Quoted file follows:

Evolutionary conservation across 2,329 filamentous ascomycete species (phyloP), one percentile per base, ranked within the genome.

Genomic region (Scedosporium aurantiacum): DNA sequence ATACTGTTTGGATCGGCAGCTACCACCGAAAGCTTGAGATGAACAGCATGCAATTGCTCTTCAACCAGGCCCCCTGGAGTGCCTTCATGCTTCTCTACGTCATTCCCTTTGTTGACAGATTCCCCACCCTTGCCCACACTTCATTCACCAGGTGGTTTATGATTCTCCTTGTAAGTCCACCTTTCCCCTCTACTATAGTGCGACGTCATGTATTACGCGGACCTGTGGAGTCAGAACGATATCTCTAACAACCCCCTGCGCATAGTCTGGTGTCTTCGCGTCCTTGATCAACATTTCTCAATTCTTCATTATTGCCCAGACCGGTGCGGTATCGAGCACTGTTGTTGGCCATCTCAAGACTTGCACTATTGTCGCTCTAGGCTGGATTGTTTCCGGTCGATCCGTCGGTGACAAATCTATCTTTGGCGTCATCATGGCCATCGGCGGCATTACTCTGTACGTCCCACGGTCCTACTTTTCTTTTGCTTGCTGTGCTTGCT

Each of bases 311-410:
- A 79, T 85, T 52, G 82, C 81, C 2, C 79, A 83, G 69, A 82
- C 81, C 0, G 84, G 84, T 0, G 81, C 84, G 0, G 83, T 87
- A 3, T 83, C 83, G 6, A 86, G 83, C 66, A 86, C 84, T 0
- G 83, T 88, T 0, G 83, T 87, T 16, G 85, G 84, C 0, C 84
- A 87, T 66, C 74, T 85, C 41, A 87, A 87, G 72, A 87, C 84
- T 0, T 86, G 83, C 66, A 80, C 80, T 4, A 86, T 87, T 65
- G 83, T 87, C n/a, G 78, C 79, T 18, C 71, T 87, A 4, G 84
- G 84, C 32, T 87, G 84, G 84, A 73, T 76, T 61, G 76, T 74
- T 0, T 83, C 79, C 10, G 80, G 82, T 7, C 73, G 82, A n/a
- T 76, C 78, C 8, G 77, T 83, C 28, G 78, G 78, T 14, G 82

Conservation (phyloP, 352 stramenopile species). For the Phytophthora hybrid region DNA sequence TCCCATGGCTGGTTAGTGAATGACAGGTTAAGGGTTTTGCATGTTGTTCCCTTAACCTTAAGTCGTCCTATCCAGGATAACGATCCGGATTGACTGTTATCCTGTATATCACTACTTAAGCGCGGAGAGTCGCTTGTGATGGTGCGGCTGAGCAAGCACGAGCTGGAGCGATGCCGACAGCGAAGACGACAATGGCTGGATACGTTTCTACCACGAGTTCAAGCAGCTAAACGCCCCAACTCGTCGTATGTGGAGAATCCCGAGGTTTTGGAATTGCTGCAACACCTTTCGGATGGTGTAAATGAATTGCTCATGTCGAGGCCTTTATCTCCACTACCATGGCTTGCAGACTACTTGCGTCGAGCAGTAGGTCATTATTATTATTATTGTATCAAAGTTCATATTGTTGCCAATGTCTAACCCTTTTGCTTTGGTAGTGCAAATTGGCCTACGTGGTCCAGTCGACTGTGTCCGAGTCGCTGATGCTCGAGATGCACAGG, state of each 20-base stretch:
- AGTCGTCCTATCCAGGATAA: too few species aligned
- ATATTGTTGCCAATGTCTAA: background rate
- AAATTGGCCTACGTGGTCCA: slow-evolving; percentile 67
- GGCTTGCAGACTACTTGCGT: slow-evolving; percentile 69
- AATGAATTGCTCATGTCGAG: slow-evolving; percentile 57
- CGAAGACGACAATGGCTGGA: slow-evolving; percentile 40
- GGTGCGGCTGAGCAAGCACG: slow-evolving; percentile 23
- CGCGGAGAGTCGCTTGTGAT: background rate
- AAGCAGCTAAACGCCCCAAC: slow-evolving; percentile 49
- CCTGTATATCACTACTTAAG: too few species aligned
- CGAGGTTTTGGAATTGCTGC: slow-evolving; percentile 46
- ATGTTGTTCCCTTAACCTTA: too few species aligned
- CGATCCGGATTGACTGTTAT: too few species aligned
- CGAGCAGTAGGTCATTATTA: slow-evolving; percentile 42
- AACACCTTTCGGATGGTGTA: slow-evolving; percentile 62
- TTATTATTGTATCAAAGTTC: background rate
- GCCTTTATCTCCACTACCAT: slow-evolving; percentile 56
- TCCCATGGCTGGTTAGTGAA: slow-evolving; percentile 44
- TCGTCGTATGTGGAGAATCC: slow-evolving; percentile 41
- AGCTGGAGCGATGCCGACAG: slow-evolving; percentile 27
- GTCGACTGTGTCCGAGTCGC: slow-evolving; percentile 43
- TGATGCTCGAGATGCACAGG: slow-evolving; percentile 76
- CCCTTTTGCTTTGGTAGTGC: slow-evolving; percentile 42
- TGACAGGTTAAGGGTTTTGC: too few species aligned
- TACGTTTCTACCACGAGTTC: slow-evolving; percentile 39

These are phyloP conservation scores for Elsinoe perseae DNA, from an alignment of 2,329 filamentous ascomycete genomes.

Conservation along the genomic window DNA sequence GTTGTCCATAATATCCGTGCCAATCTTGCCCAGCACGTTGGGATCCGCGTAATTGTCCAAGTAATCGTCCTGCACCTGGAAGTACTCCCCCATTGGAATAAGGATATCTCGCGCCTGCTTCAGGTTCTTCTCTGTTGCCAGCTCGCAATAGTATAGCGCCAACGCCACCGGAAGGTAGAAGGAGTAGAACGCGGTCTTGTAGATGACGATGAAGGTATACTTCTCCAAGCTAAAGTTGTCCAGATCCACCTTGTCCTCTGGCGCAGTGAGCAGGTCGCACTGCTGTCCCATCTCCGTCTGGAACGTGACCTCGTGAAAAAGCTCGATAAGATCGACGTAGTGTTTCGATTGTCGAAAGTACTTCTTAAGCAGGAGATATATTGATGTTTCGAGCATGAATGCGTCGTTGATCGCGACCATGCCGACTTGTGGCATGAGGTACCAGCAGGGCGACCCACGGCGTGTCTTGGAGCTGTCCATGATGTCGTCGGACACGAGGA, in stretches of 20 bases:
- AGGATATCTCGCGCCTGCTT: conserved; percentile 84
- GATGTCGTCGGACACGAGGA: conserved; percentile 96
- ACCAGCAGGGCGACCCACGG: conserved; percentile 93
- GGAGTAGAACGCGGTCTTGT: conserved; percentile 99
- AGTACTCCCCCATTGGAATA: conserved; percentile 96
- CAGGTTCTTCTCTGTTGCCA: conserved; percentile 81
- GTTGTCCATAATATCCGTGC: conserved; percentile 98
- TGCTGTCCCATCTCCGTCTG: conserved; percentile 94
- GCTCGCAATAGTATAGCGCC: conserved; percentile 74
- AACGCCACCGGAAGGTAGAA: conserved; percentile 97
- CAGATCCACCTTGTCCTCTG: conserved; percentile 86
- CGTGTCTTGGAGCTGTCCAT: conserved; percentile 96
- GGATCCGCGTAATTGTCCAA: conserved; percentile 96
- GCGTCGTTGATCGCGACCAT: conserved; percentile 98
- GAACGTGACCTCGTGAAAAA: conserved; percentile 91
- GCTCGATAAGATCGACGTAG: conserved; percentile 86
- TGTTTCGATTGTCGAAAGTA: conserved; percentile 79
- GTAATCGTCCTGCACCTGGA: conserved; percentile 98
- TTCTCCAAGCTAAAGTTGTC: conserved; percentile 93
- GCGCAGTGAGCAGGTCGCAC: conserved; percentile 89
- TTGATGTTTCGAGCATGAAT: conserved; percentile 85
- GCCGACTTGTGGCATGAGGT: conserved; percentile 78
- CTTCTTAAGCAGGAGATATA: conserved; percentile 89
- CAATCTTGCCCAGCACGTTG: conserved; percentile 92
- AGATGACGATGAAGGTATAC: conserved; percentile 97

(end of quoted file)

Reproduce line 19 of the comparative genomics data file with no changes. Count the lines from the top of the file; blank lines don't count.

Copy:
- AATGAATTGCTCATGTCGAG: slow-evolving; percentile 57